In sum, while I think Friedersdorf's argument against Trump on religious liberty is right in principle, I'm unconvinced that he can make the case to religious traditionalists purely in terms of their own self-interest.
Saturday, July 30, 2016
Since others have previously noted here the reports that Tim Kaine dropped his support for the Hyde Amendment--the ban on federal taxpayer funding for abortions--we should also note that he has now told CNN that he continues to support the Amendment and has not changed his position.
It's legitimate, of course, to question whether this makes the slightest difference. The Clinton campaign says it does not; they seem to suggest (as reported by CNN above) that Kaine only "personally" supports the Hyde Amendment and will actually help support "carry out" efforts to overturn it. (This is an interesting, and not very comprehensible, extension of the "personal vs. political position" distinction concerning abortion.) It's far from unheard of, obviously, for a VP candidate to disagree with some aspect of the platform; but if he has to support "carry out" a given policy in his official acts, it's not clear what "personally" disagreeing could really mean. For example, what would he do if he had to break a tie in the Senate over Hyde? The Clinton campaign, as a tactical matter, may simply have OKed him to make this latest statement, in order to have out there a small symbolic nod toward the middle of the country on abortion without making any change in the announced policy.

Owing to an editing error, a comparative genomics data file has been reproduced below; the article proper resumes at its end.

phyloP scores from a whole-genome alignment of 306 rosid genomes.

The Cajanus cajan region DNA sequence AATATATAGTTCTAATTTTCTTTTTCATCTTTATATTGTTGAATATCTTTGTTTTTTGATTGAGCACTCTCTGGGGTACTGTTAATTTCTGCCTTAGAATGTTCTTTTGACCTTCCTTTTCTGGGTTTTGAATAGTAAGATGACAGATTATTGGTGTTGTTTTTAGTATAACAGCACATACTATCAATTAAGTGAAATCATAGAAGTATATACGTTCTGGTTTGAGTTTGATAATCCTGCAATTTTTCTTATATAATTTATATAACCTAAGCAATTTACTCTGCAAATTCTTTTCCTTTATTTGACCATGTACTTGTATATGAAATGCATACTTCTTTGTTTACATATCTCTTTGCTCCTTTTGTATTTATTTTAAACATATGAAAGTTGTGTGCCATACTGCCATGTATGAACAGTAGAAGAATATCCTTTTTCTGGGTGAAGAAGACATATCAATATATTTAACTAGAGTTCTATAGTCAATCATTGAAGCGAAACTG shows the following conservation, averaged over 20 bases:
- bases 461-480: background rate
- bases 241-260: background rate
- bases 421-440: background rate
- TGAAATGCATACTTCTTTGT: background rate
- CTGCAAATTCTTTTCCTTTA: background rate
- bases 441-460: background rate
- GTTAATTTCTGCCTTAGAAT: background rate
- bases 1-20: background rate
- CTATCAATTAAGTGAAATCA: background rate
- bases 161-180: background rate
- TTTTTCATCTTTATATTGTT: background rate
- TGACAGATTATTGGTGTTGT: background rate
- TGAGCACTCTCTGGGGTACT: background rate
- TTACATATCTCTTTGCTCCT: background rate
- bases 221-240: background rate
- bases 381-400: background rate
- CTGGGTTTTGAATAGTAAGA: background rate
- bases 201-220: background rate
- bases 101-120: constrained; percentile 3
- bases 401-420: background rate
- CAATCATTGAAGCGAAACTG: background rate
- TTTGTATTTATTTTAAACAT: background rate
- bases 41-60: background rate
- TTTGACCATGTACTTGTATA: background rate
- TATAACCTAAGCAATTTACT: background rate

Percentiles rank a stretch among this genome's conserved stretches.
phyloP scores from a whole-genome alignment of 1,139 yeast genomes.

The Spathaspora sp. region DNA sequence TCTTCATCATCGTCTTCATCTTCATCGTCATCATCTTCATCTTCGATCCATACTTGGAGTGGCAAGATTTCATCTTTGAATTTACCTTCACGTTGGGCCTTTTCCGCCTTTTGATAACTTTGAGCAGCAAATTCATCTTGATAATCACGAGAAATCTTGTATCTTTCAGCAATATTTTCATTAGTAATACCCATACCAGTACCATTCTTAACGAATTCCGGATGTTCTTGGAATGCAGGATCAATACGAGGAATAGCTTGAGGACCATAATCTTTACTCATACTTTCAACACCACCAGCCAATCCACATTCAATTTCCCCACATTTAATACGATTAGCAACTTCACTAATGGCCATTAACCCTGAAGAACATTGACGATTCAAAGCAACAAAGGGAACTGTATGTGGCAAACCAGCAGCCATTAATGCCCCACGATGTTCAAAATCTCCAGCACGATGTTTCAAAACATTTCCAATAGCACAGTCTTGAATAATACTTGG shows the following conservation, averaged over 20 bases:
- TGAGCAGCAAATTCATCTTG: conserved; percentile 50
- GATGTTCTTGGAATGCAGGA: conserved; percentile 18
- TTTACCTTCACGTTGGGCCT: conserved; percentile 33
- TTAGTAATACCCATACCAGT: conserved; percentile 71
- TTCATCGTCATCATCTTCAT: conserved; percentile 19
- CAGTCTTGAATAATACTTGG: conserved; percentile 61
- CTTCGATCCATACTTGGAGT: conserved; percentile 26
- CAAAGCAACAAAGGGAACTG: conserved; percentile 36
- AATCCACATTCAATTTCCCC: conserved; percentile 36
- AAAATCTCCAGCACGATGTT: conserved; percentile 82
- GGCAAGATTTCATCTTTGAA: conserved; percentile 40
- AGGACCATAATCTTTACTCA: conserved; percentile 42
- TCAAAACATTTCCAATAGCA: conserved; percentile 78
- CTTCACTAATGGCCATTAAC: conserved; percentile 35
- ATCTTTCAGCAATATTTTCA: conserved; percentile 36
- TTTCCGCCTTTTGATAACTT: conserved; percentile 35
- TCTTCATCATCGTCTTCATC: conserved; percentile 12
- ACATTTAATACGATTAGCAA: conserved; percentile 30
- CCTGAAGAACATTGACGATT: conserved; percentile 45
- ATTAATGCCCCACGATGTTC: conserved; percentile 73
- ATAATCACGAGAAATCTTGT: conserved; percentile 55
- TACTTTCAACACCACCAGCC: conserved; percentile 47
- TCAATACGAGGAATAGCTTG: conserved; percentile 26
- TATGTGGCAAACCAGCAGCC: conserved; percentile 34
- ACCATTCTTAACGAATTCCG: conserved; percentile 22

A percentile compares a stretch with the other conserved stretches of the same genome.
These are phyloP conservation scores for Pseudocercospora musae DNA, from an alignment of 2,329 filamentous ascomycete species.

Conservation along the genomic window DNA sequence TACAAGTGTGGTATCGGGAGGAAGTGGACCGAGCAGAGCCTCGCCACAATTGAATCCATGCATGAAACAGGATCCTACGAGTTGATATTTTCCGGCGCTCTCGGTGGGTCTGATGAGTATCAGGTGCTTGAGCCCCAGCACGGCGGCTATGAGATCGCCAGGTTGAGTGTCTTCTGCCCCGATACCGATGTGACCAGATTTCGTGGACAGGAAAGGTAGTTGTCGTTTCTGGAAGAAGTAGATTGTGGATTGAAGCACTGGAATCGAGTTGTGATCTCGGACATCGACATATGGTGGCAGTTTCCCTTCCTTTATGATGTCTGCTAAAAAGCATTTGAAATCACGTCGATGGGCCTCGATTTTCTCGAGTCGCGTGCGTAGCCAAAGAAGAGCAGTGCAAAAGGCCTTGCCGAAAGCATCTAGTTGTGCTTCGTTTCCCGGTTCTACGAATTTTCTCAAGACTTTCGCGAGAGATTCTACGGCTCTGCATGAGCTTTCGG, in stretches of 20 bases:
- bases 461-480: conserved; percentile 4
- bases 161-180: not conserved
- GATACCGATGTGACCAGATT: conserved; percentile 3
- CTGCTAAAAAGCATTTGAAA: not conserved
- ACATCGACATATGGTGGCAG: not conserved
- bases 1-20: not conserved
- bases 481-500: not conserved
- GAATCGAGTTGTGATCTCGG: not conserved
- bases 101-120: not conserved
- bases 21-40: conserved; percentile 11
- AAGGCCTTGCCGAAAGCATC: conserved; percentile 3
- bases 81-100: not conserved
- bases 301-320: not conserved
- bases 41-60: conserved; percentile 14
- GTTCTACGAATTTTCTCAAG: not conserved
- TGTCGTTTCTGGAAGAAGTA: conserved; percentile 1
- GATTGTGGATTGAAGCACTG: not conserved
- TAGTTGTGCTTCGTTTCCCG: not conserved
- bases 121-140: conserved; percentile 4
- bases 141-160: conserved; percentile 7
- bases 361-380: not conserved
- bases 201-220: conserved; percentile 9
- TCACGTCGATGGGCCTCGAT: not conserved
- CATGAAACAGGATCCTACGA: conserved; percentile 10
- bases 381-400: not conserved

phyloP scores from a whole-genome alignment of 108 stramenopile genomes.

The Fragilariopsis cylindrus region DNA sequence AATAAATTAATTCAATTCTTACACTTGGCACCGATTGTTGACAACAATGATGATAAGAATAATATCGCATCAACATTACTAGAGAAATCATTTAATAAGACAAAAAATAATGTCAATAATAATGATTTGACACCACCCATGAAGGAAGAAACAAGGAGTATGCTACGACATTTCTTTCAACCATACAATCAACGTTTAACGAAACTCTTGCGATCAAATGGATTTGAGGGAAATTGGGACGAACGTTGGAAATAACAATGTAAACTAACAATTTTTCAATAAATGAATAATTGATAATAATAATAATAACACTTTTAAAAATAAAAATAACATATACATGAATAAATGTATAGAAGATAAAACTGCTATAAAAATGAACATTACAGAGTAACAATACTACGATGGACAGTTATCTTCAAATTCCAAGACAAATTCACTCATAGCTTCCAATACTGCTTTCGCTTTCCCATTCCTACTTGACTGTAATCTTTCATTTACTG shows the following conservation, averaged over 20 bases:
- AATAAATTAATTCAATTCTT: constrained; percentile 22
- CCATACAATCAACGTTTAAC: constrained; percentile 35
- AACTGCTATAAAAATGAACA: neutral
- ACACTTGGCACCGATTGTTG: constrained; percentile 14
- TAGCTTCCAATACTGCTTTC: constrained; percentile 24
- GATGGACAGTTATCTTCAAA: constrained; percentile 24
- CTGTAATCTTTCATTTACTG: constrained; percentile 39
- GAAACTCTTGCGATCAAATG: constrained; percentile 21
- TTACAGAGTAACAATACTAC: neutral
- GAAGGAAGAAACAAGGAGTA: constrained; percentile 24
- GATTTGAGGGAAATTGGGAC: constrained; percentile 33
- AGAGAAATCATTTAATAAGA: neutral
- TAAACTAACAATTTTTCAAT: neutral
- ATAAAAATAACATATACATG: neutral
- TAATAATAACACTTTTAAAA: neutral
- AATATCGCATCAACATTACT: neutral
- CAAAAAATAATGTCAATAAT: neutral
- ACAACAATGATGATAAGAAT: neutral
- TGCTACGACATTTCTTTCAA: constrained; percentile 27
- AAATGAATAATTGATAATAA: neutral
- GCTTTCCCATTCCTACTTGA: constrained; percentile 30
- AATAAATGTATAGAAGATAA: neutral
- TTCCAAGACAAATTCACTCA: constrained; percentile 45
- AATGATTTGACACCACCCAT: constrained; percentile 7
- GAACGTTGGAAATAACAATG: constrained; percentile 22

Nothing more could be claimed for the effect of Kaine's position than this modest point: It is better, from the standpoint of affecting immediate policy, to have someone in a Democratic White House circle who has some qualms (however limited) about forcing others to support abortion, and is willing to express those qualms, than it is to have no one with any such qualms. When the Obama contraception mandate was amended in 2012 to make the first provision for the "accommodation" for nonprofit schools and charities--which, as refined and strengthened, may become the basis for resolving the issue--it was reported that Vice President Biden had led in expressing the need to do some such accommodation, prevailing over those on the side of the abortion-sympathetic groups, who had not expected any accommodation to be adopted. I would hope and urge that if Clinton is elected, Tim Kaine would play such a role, but I certainly don't know whether he would.
Tuesday, July 26, 2016
Following up on Rick's quick reply to me, an even quicker sur-reply: